Over the last week I was participating in an International Standards Organization (ISO) meeting hosted by the Netherlands Organization for Applied Scientific Research (TNO) with an august assemblage of underwater noise stakeholders working on underwater acoustics standards.
While this activity may seem a far reach from “saving the whales,” in practice reconciling measurement, terminology, and metrics standards establishes a firm footing from which to do our work. It wasn’t that long ago that conservation biologists, physical oceanographers, and the US Navy all had disparate expressions for noise exposures; from “as loud as a Saturn Rocket” to “dB re: 1µPa2 s-1.” In one of OCR’s research efforts we found no less than nine different numerical ways that various researchers were using to express approximately the same thing.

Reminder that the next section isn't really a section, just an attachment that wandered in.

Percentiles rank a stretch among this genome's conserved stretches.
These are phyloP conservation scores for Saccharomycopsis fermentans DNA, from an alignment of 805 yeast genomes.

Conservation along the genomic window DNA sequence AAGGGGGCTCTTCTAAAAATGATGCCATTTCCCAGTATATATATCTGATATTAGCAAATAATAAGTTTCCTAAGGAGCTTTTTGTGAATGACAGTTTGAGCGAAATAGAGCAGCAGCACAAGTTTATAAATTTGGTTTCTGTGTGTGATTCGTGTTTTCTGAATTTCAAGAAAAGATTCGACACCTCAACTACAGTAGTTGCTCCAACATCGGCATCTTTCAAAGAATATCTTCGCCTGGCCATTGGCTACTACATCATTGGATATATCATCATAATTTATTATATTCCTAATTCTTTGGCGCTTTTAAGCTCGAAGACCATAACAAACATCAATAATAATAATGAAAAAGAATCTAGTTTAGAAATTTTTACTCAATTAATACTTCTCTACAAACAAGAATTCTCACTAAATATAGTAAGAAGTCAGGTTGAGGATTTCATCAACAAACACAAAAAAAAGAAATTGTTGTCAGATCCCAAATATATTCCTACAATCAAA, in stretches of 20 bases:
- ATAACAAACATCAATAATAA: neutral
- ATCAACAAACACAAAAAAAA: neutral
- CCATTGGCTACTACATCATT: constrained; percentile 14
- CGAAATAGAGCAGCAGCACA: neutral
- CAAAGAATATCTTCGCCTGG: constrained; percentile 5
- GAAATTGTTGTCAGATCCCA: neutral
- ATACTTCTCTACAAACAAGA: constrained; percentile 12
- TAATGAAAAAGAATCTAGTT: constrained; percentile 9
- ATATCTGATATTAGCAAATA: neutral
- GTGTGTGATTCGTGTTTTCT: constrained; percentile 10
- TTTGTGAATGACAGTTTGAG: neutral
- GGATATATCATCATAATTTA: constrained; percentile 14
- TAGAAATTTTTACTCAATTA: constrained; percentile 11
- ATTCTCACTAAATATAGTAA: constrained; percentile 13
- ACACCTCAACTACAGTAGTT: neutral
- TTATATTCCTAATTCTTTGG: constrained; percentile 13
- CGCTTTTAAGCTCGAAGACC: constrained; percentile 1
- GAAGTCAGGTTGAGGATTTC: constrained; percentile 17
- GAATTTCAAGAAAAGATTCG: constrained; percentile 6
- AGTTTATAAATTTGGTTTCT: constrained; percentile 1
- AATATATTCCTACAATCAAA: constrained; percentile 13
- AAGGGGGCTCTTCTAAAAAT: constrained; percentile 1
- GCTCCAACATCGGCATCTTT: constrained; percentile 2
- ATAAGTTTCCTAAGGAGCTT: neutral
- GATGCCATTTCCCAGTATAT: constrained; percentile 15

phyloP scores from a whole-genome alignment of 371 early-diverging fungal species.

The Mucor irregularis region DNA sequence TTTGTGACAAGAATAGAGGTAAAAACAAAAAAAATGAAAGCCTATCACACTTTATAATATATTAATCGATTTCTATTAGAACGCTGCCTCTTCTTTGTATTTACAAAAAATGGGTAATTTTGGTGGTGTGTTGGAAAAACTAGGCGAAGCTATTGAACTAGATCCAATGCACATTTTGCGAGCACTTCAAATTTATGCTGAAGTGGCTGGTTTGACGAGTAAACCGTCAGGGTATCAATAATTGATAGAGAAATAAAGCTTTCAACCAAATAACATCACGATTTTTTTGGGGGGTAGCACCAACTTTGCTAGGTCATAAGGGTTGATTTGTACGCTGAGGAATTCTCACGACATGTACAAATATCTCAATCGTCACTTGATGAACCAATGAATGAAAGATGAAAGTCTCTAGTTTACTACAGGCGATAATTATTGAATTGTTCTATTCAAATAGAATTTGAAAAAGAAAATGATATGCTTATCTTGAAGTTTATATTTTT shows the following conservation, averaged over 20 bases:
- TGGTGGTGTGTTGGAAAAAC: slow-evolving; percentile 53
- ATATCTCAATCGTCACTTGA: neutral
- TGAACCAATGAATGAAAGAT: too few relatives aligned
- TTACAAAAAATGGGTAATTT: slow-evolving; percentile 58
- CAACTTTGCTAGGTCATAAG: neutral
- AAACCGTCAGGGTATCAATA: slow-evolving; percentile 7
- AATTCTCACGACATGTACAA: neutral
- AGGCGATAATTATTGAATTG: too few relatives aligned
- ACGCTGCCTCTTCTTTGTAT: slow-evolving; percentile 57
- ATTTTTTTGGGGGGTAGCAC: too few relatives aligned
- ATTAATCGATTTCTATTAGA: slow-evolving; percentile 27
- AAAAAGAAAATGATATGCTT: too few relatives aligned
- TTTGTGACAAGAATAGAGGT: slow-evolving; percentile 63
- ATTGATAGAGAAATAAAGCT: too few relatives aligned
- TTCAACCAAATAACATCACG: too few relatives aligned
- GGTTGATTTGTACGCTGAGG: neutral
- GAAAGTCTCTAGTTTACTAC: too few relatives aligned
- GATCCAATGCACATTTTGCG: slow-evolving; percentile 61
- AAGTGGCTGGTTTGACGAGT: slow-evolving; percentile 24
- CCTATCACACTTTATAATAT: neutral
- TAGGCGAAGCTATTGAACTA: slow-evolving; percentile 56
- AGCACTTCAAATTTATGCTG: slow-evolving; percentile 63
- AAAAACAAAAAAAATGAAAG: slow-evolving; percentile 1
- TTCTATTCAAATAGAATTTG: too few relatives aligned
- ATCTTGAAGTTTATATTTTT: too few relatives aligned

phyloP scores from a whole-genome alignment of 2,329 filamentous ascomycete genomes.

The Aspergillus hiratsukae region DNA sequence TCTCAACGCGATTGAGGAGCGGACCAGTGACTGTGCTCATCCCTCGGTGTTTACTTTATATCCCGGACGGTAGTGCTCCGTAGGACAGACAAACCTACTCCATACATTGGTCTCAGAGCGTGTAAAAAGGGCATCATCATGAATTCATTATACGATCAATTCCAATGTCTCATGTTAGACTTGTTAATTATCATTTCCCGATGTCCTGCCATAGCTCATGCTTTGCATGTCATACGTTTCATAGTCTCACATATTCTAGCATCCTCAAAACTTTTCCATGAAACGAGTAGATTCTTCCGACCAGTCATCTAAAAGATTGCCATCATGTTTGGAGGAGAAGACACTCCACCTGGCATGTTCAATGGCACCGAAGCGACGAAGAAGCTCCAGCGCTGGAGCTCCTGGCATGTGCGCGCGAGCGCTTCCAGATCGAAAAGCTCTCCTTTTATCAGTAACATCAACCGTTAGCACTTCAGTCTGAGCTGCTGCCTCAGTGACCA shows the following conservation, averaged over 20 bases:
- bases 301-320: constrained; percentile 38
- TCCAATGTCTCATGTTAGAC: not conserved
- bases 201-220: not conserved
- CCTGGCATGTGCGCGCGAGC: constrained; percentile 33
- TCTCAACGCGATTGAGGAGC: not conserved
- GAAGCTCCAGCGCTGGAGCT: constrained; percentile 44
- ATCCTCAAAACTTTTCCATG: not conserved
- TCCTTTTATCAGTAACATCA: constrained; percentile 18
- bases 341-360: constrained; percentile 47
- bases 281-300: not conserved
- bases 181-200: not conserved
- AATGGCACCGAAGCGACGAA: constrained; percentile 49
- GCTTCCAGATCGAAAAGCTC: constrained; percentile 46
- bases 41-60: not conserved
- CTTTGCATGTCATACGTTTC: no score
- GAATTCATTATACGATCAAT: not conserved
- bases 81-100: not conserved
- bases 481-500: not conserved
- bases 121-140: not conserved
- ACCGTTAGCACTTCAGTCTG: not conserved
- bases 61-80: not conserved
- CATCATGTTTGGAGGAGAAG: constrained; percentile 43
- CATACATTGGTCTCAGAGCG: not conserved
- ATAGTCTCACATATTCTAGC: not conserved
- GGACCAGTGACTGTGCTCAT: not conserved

Having a variety of “standards” may help substantiate certain perspectives to various target audiences, but they don’t provide a reasonable foundation for understanding noise impacts, tailoring ocean practices, or setting regulatory guidelines. And while defining terminology and reconciling numbers may not stimulate conservation passions, it does give us a more concise basis for grasping and expressing the effects of underwater noise on marine life.
The meeting was attended by delegates from Holland, the US, Germany, Norway, China, Great Brittan, Japan, France, and Russia. It is really encouraging to find so many nations concerned about ocean noise – ostensibly to “save the whales” and the other marine life upon which we all depend.